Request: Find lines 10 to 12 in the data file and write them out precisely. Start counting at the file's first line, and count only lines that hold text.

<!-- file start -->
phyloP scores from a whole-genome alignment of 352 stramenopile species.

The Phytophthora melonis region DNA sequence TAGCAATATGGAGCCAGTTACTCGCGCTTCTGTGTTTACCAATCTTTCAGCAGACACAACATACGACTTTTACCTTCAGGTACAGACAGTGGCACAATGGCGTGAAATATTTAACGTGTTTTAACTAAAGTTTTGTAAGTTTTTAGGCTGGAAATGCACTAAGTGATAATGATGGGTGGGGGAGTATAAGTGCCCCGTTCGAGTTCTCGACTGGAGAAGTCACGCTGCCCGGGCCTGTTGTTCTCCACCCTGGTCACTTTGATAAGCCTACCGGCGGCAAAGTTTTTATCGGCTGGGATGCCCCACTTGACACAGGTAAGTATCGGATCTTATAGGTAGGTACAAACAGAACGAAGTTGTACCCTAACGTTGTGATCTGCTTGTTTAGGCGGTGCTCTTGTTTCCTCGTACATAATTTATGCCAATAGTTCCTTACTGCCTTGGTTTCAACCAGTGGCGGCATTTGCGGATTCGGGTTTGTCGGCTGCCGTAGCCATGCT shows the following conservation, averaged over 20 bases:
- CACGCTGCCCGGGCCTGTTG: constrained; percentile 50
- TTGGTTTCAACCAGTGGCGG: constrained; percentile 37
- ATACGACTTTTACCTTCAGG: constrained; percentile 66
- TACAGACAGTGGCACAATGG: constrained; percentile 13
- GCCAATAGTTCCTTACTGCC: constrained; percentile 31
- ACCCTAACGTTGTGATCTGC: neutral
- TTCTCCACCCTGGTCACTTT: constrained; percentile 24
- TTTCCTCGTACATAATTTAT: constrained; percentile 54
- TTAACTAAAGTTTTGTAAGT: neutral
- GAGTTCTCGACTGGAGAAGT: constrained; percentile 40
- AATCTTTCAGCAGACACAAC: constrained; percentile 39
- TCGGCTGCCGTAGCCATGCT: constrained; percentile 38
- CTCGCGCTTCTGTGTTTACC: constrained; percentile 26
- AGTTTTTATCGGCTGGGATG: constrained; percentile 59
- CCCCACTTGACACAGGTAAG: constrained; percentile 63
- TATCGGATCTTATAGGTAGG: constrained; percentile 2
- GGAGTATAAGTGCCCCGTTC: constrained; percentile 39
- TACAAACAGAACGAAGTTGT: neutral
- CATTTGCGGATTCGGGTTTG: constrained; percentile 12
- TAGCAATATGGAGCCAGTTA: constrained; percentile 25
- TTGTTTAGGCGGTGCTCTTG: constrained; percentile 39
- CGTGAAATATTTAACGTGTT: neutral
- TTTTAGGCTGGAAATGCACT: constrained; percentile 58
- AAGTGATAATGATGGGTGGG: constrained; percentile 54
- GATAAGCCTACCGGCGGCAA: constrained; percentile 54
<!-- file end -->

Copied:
- TTTCCTCGTACATAATTTAT: constrained; percentile 54
- TTAACTAAAGTTTTGTAAGT: neutral
- GAGTTCTCGACTGGAGAAGT: constrained; percentile 40